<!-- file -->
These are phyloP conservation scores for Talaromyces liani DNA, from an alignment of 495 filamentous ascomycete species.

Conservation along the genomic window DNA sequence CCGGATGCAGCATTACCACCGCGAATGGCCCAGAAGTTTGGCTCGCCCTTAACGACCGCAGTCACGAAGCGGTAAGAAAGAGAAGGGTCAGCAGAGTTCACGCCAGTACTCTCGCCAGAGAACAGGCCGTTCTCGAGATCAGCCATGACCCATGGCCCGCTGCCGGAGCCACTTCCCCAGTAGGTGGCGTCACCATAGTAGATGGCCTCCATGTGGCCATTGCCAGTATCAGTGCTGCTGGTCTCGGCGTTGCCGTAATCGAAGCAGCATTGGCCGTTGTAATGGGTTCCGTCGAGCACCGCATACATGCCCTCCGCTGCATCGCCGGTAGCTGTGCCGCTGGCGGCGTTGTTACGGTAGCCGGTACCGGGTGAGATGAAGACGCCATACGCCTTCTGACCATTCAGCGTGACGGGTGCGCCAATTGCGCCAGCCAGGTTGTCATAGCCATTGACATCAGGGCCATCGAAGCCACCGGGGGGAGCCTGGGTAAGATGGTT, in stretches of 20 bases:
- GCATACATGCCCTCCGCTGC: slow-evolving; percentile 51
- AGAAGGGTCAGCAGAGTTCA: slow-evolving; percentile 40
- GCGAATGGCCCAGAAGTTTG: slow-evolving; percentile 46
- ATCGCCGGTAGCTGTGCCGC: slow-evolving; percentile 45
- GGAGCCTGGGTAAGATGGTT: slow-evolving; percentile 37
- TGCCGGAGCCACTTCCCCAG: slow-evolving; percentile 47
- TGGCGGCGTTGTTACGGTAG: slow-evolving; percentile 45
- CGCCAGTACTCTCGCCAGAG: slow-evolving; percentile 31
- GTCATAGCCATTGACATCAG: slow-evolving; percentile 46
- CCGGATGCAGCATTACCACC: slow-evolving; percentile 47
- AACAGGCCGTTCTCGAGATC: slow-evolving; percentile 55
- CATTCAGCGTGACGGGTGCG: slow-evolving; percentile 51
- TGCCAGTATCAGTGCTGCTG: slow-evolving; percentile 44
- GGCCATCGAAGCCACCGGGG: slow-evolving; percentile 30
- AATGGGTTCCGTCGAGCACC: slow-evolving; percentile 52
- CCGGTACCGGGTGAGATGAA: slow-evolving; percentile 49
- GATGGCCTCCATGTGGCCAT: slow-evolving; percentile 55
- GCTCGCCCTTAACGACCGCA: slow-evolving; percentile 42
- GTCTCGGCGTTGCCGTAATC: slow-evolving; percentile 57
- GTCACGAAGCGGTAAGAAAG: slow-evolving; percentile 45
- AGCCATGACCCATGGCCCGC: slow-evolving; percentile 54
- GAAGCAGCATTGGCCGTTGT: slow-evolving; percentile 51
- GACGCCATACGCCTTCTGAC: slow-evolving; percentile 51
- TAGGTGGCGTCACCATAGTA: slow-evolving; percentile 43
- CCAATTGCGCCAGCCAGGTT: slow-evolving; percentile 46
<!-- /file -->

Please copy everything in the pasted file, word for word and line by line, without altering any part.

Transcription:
These are phyloP conservation scores for Talaromyces liani DNA, from an alignment of 495 filamentous ascomycete species.

Conservation along the genomic window DNA sequence CCGGATGCAGCATTACCACCGCGAATGGCCCAGAAGTTTGGCTCGCCCTTAACGACCGCAGTCACGAAGCGGTAAGAAAGAGAAGGGTCAGCAGAGTTCACGCCAGTACTCTCGCCAGAGAACAGGCCGTTCTCGAGATCAGCCATGACCCATGGCCCGCTGCCGGAGCCACTTCCCCAGTAGGTGGCGTCACCATAGTAGATGGCCTCCATGTGGCCATTGCCAGTATCAGTGCTGCTGGTCTCGGCGTTGCCGTAATCGAAGCAGCATTGGCCGTTGTAATGGGTTCCGTCGAGCACCGCATACATGCCCTCCGCTGCATCGCCGGTAGCTGTGCCGCTGGCGGCGTTGTTACGGTAGCCGGTACCGGGTGAGATGAAGACGCCATACGCCTTCTGACCATTCAGCGTGACGGGTGCGCCAATTGCGCCAGCCAGGTTGTCATAGCCATTGACATCAGGGCCATCGAAGCCACCGGGGGGAGCCTGGGTAAGATGGTT, in stretches of 20 bases:
- GCATACATGCCCTCCGCTGC: slow-evolving; percentile 51
- AGAAGGGTCAGCAGAGTTCA: slow-evolving; percentile 40
- GCGAATGGCCCAGAAGTTTG: slow-evolving; percentile 46
- ATCGCCGGTAGCTGTGCCGC: slow-evolving; percentile 45
- GGAGCCTGGGTAAGATGGTT: slow-evolving; percentile 37
- TGCCGGAGCCACTTCCCCAG: slow-evolving; percentile 47
- TGGCGGCGTTGTTACGGTAG: slow-evolving; percentile 45
- CGCCAGTACTCTCGCCAGAG: slow-evolving; percentile 31
- GTCATAGCCATTGACATCAG: slow-evolving; percentile 46
- CCGGATGCAGCATTACCACC: slow-evolving; percentile 47
- AACAGGCCGTTCTCGAGATC: slow-evolving; percentile 55
- CATTCAGCGTGACGGGTGCG: slow-evolving; percentile 51
- TGCCAGTATCAGTGCTGCTG: slow-evolving; percentile 44
- GGCCATCGAAGCCACCGGGG: slow-evolving; percentile 30
- AATGGGTTCCGTCGAGCACC: slow-evolving; percentile 52
- CCGGTACCGGGTGAGATGAA: slow-evolving; percentile 49
- GATGGCCTCCATGTGGCCAT: slow-evolving; percentile 55
- GCTCGCCCTTAACGACCGCA: slow-evolving; percentile 42
- GTCTCGGCGTTGCCGTAATC: slow-evolving; percentile 57
- GTCACGAAGCGGTAAGAAAG: slow-evolving; percentile 45
- AGCCATGACCCATGGCCCGC: slow-evolving; percentile 54
- GAAGCAGCATTGGCCGTTGT: slow-evolving; percentile 51
- GACGCCATACGCCTTCTGAC: slow-evolving; percentile 51
- TAGGTGGCGTCACCATAGTA: slow-evolving; percentile 43
- CCAATTGCGCCAGCCAGGTT: slow-evolving; percentile 46